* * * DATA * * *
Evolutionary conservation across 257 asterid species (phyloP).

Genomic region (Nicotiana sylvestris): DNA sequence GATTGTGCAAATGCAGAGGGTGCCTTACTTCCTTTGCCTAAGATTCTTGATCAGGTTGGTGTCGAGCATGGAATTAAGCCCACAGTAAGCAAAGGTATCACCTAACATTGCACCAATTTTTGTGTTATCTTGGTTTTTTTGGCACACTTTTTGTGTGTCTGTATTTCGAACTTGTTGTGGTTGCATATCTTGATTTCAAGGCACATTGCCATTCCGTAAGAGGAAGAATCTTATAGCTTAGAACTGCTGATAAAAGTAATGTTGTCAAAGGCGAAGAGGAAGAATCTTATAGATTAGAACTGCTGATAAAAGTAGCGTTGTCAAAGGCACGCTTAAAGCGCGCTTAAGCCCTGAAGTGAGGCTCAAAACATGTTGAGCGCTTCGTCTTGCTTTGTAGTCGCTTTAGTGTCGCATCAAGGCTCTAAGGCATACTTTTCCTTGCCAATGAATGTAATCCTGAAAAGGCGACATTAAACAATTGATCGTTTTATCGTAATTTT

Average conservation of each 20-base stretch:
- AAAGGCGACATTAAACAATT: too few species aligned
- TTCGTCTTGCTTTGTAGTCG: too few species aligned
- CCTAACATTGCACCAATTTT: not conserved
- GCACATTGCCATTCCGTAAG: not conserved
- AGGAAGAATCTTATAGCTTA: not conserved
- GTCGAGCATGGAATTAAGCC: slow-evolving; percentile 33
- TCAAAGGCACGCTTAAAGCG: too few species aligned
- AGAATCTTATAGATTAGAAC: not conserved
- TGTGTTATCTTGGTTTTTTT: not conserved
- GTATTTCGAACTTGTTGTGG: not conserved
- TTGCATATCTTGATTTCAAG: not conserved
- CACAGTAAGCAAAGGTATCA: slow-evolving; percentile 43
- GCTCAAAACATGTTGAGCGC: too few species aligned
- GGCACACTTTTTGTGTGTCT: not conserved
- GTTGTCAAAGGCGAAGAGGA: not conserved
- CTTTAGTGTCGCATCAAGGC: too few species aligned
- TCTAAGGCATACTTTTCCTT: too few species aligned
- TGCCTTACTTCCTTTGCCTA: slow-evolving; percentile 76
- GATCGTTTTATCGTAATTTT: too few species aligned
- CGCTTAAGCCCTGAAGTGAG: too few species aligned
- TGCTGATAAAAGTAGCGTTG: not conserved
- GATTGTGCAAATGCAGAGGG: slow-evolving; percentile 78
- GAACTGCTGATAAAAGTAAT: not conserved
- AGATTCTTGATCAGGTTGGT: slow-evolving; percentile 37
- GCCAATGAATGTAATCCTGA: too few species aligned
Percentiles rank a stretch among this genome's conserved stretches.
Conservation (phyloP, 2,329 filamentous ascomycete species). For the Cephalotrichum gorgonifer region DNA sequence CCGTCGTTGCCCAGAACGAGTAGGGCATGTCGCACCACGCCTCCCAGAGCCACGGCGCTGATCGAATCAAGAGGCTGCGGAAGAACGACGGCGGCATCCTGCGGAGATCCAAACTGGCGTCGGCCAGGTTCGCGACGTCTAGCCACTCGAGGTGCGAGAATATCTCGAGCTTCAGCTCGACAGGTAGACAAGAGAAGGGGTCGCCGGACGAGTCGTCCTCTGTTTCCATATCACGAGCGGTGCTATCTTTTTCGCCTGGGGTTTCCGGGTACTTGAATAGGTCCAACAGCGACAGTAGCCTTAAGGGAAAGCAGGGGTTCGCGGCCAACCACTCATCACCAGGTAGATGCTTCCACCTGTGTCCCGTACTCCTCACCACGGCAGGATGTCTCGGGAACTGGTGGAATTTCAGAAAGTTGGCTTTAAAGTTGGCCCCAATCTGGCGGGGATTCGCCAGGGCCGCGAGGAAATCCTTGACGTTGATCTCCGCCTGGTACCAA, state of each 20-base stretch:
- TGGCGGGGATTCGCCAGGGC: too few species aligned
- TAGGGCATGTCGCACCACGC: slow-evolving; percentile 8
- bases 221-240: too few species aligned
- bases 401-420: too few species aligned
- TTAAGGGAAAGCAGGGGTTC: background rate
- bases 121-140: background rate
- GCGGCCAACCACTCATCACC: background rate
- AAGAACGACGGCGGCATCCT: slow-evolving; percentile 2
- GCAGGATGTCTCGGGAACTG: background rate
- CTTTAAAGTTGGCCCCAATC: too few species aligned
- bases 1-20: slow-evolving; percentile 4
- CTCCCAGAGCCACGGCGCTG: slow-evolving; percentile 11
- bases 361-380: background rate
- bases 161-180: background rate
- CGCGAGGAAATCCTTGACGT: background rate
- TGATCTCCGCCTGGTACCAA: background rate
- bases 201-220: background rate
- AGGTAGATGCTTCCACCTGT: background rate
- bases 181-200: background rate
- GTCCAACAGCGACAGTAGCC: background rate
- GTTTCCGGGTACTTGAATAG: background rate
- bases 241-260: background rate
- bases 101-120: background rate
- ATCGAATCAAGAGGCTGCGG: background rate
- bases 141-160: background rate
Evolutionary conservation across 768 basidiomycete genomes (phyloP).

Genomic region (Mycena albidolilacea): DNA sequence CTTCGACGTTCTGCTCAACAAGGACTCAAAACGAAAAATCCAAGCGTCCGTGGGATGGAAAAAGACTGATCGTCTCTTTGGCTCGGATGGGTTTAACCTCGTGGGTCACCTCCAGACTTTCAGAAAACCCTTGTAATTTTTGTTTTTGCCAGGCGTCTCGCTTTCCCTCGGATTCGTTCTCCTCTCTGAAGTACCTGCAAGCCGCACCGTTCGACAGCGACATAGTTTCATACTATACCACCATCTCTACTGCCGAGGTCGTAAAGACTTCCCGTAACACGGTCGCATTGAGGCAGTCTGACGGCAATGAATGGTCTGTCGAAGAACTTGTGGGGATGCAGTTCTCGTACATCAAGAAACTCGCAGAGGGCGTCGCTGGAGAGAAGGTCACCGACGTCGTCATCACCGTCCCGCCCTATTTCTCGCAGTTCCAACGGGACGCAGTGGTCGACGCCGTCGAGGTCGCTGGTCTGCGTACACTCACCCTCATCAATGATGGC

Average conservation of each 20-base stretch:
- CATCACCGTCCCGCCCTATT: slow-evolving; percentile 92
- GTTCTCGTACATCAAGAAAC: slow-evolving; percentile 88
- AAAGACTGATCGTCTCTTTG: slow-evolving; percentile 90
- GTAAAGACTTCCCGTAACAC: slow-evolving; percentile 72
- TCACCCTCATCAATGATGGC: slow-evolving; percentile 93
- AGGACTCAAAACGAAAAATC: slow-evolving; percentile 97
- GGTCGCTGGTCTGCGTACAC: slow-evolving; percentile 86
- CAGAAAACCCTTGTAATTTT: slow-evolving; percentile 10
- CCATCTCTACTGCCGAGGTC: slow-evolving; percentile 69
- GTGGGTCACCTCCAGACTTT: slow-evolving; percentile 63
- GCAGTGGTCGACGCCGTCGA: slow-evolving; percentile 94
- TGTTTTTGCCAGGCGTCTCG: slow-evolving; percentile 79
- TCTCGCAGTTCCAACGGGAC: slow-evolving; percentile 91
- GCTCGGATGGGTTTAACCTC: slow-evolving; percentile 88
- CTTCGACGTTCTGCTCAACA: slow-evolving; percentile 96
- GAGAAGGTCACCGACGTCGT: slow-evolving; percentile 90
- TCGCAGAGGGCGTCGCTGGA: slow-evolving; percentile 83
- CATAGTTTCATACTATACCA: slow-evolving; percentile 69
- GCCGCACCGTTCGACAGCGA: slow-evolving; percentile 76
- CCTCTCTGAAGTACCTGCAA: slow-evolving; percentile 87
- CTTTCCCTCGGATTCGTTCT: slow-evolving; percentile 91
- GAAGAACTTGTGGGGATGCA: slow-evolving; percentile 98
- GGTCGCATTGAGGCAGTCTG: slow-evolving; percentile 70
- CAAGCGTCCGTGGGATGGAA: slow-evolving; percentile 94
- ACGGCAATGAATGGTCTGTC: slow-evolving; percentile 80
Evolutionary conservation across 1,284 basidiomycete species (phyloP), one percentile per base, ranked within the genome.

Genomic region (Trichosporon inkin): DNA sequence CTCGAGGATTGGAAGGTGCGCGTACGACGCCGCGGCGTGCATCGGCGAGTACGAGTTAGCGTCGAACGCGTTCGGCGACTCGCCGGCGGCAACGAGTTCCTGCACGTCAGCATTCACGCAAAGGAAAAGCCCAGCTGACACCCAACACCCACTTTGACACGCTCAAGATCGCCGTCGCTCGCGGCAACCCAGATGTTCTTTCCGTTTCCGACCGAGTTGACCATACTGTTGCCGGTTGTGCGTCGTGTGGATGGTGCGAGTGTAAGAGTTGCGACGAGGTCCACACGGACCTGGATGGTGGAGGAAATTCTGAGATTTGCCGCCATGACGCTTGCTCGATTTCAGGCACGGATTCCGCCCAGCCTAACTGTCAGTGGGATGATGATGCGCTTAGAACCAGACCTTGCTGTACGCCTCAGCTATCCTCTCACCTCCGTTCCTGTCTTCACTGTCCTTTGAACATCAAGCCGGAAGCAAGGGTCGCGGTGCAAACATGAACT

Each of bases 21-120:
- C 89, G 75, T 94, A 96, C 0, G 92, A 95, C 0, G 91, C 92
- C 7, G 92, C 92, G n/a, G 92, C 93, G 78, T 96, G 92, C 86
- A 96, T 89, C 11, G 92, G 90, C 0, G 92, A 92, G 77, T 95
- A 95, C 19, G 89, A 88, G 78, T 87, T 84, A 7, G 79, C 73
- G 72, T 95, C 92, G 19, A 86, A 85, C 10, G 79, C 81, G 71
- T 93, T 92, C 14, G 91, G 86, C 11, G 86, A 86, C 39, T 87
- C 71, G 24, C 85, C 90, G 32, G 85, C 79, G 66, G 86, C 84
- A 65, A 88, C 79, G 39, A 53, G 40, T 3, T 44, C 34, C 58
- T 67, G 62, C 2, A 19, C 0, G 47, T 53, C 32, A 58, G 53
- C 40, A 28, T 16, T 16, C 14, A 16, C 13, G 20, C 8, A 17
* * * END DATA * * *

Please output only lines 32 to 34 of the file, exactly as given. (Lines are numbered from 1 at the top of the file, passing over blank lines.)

- TAGGGCATGTCGCACCACGC: slow-evolving; percentile 8
- bases 221-240: too few species aligned
- bases 401-420: too few species aligned